Whitehall board opts to stay with 5 schools for bond issue

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The Whitehall school board, working on plans to replace all of its buildings through a bond issue and state assistance, has decided to stick with five facilities on their current locations.

The board, which met May 29, has yet to decide on the millage voters will be asked to approve in November.

The board voted May 22 to accept funding from the Ohio School Facilities Commission to build new schools.

The decision came after listening to many months of input from residents and parents.  The most recent survey indicated the community is most comfortable with replacing all five schools, including three elementary schools, a middle school and high school, on their current sites.

The second most popular option was to only build two elementary schools, but balancing the student population weighed in as a concern.  Parents vehemently opposed a campus-style setting for grades 7-12.

During the public forum on May 14, representatives from the facilities commission explained that the estimated costs had increased slightly over the past year.  

Whitehall had chosen to wait a year after the original offer in order to better inform the public and receive their input.  The original split of 62 percent would be funded by the state, and 38 percent from local property taxes if a bond receives passage.

These percentages have only shifted by one percent to a 61/39 split.  If voters approve the bond issue in November, it will be the first tax issue approved since 1995.

New buildings will provide better learning environments for the next 50 or 60 years, according to board President Walter Armes and Superintendent Judyth Dobbert-Meloy.  

Current buildings are deteriorating more each year, costing about $700,000 per year for maintenance.  Electrical systems are inadequate for technology, or to upgrade heating and cooling needs. They also are not handicap-accessible.  

All schools will receive new gymnasiums and cafeterias.  The hope is to keep the auditorium and auxiliary gyms at the high school.  But the commission will not pay for those upgrades.  That would be the district’s responsibility.  The majority of the community stipulated they wanted to see those two facilities remain.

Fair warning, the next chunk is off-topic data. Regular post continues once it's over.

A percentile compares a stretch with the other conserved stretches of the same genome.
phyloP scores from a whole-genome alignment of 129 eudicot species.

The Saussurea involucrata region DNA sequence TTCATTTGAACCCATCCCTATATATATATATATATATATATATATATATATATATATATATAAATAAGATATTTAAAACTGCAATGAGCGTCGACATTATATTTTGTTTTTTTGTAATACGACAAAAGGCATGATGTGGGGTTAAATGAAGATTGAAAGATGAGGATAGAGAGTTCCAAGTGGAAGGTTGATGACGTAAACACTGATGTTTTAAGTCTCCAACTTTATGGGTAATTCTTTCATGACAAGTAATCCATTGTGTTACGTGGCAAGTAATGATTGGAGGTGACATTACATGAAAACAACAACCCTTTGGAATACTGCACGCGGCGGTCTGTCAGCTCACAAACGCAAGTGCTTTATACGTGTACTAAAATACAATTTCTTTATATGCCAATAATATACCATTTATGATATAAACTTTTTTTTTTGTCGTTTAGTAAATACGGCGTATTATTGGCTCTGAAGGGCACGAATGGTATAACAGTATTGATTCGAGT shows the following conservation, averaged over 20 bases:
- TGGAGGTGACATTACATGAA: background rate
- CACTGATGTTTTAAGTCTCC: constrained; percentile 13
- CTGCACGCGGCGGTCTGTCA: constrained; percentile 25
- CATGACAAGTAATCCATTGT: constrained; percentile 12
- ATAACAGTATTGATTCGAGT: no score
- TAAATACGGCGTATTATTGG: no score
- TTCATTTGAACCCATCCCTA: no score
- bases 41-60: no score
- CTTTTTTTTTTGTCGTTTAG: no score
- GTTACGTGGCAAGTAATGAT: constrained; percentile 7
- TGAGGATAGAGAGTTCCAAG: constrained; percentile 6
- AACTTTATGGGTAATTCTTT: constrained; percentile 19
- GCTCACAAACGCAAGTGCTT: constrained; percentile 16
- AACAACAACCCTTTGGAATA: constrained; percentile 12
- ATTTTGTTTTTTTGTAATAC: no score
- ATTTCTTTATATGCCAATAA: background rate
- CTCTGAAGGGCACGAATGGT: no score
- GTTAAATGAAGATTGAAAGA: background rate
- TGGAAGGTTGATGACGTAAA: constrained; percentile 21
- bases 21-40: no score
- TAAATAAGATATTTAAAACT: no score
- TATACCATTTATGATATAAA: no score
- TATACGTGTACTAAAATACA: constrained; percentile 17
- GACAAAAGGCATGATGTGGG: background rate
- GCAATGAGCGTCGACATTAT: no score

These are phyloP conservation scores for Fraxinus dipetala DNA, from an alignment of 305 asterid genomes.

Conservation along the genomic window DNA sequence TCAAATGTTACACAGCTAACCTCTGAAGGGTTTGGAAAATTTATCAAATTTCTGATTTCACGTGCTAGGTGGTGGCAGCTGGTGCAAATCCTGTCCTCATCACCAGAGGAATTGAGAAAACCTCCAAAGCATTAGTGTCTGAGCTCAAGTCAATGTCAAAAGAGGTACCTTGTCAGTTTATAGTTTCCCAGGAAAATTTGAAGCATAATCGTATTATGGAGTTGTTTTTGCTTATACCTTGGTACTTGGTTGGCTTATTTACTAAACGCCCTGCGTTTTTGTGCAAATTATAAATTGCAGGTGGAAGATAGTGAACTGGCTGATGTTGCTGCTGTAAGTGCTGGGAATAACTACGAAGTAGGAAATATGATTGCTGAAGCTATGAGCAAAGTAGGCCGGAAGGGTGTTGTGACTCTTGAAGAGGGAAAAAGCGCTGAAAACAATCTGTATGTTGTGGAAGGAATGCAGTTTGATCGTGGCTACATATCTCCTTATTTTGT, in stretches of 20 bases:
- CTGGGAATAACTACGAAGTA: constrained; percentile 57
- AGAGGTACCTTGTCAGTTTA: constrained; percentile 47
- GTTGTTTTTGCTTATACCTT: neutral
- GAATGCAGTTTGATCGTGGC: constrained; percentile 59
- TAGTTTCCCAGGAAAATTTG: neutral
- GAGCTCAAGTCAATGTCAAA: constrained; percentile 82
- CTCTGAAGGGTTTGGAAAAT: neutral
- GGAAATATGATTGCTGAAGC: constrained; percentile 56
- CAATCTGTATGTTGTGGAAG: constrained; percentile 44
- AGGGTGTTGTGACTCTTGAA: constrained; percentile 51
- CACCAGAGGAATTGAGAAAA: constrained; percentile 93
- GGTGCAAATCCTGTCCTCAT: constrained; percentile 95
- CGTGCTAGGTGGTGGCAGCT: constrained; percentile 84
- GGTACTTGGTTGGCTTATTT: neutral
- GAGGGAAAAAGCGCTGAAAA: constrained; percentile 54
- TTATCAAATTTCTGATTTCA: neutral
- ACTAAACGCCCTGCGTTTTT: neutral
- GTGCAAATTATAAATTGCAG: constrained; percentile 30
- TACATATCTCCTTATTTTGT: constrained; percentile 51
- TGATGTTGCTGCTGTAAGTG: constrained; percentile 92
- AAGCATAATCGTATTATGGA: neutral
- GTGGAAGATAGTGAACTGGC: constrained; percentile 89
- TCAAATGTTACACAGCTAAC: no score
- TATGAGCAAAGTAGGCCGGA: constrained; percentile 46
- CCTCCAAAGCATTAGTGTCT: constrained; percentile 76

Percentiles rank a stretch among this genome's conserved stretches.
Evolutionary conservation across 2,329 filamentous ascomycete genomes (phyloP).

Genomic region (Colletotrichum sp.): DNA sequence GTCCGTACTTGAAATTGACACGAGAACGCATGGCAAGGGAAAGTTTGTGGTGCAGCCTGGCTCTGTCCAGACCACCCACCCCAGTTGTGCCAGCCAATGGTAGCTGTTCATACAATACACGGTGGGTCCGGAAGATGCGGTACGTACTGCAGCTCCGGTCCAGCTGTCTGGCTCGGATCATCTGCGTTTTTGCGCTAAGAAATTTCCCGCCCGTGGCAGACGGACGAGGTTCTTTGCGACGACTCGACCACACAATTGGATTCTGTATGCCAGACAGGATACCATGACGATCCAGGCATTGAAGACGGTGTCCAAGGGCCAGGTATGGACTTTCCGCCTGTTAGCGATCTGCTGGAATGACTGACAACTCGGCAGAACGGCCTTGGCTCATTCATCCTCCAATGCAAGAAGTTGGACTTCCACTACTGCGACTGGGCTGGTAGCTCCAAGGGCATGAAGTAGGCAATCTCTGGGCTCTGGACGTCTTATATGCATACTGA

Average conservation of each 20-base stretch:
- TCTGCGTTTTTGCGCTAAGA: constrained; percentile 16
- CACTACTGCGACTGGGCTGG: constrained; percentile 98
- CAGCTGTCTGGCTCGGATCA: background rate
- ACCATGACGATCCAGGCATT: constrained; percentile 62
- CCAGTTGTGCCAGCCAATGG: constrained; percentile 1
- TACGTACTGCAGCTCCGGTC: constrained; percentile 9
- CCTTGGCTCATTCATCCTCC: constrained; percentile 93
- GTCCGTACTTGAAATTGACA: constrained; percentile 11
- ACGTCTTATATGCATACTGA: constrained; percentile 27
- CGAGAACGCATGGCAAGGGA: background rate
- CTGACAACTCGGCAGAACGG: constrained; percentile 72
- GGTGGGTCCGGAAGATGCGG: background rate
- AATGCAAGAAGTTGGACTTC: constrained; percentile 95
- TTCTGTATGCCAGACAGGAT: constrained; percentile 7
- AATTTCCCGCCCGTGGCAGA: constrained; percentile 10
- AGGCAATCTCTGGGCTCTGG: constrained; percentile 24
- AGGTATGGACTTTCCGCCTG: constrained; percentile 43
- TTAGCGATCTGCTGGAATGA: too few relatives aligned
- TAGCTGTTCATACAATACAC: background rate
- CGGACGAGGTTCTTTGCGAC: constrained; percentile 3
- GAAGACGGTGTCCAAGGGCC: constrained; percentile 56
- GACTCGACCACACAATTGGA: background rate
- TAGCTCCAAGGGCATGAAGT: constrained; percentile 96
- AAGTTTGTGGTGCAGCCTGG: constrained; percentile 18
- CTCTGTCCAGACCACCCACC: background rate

One of the board’s next tasks will be deciding between a 6.65 or 7-mill request.  The owner of a $50,000 home would pay $102 a year at 6.65 mills and $107 annually at 7 mills.   

If the board waits another year to go on the ballot, they risk going to the back of the line for state funds, and even higher construction costs.  

Armes said, "It won’t be any less expensive in the future if we wait."

Tony Schorr, president of Schorr Architects, encouraged the board to continue with community engagement.  He also suggested hiring a design team as soon as possible to assist with the bond issue process, so they can hit the ground running.  Schorr suggested starting some site work through summer while kids are on break.

At the next board meeting a resolution will be introduced to begin the process of getting on the ballot.  The district has a mid-August deadline to file with the board of elections..

 

In other business, retirement resignations were accepted from Theodosia Ragias (WYHS), Thomas Will (Rosemore) and John Fetch (Etna Road Elementary custodial).  Approved to be employed on one year limited contracts were John Hill (WYHS), Brittany Riesen (Rosemore) and Holly Weiss (Kae Avenue Elementary).

 

The next meeting will be June 12 at 6 p.m. at the administration building.

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